Travellers in France face disruptions on Tuesday as disgruntled air traffic controllers and taxi drivers go on strike alongside civil servants upset over shrinking purchasing power.
The French civil aviation authority DGAC called Monday on airlines to cancel one in five flights as a preventive measure ahead of the air traffic controllers' strike.
Air France said it would operate all of its long-haul flights and more than 80 percent of its short- and medium-haul flights in France and elsewhere in Europe, but that "last-minute delays or cancellations cannot be ruled out."
Noting that the controllers' strike was coinciding with the taxi drivers' action, the airline warned its passengers that access to Paris's Charles de Gaulle and Orly airports, as well as those of Toulouse, Marseille and Bordeaux, could be "greatly disrupted".
easyJet said it had cancelled 35 flights, mainly within France but also to or from Switzerland, Italy and Spain.
The controllers' unions want to be exempted from proposed changes to how salaries are calculated, which they say would hurt their purchasing power.
They also denounce the loss of some 1,000 jobs in less than 10 years.
Taxi drivers meanwhile have a separate complaint - competition from taxi app company Uber and other non-licensed private hire cabs.
Uber continued to run the low-cost UberPOP service in France for several months following a ban imposed in January 2015, leading to a spate of violent protests by taxi unions in June.
Protesters blocked access to airports, train stations and major roads, torched cars and attacked several Uber drivers and passengers.
The San Francisco-based company finally shut down UberPOP in July after two of its French bosses were arrested and charged with "misleading commercial practices (and) complicity in the illegal exercise of the taxi profession".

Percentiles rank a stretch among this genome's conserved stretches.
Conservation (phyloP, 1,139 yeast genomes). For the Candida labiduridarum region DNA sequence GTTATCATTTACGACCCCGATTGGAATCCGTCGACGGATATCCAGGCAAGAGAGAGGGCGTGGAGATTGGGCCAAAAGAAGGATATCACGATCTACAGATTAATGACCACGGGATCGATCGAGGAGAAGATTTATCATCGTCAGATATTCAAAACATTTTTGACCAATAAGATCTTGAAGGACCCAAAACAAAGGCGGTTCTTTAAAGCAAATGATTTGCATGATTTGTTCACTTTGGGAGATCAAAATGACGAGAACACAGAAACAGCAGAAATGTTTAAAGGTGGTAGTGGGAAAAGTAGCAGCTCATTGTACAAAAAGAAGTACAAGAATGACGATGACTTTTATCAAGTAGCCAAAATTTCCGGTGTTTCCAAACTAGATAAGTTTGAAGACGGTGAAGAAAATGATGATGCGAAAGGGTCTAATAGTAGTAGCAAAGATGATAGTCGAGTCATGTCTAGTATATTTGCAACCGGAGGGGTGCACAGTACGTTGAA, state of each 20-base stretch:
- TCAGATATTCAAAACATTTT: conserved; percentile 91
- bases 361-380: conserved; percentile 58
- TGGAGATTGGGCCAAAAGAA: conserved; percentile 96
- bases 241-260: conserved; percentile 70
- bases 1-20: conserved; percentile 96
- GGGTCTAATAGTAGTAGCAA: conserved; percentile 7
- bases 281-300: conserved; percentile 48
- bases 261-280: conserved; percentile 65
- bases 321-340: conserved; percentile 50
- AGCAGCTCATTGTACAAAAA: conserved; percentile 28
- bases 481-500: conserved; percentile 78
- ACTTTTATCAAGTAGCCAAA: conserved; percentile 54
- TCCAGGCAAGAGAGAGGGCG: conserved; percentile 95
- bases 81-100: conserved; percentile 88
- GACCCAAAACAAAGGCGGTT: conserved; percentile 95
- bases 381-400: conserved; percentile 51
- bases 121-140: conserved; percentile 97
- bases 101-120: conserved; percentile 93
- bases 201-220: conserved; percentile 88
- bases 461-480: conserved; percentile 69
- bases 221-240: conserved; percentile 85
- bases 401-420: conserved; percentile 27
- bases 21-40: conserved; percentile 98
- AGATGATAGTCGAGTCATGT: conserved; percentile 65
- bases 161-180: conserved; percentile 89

Despite the UberPOP ban, taxi dispatchers in Paris say business has shrunk 20 to 30 percent.
Call for calm
Ahead of Tuesday's strike, the spokesman of the Taxis de France collective, Thierry Guichard, appealed for calm, saying on French radio: "We don't want any violent protests (because) that would be counter-productive."
But he faulted the government for failing to act on the situation and said it should "ensure respect for the regulations".
Thousands of taxi drivers -who are also seeking compensation for their loss of market share- are expected to observe the strike across France.
Meanwhile some 5.6 million civil servants have been called to down tools to protest against labour reforms proposed last September affecting pay and career advancement.
The leftist FO union says that, with inflation, a July 2010 freeze on the index used to calculate salaries has cost civil servants eight percent of their purchasing power.
The striking unions also denounce job losses totalling some 150,000 since 2007 and say the hospital sector is especially in need of new jobs.
Civil Service Minister Marylise Lebranchu said unfreezing the index would not be enough to satisfy the unions.
Jean-Marc Canon of the hardline CGT union said it would be "light years from what we want", demanding that wages keep up with inflation and "significant measures aimed at recovering the losses since 2010."
Tuesday travellers may also encounter roadblocks set up by a different set of protesters: farmers upset over falling prices.
Some 200 farmers in the Reims area east of Paris set up roadblocks on major arteries Monday in solidarity with livestock farmers in northwestern Brittany, who resumed their protests after suspending them for the weekend, blocking roads with tractors and burning tyres.
The farmers' unions are demanding that distributors and major food companies pay equitable prices for their produce and livestock.
Also Tuesday, kindergarten and primary school teachers are striking for higher pay, with about a third, or 100,000, expected to take part, according to their union, which predicts a stay away rate of up to 45 percent in Paris.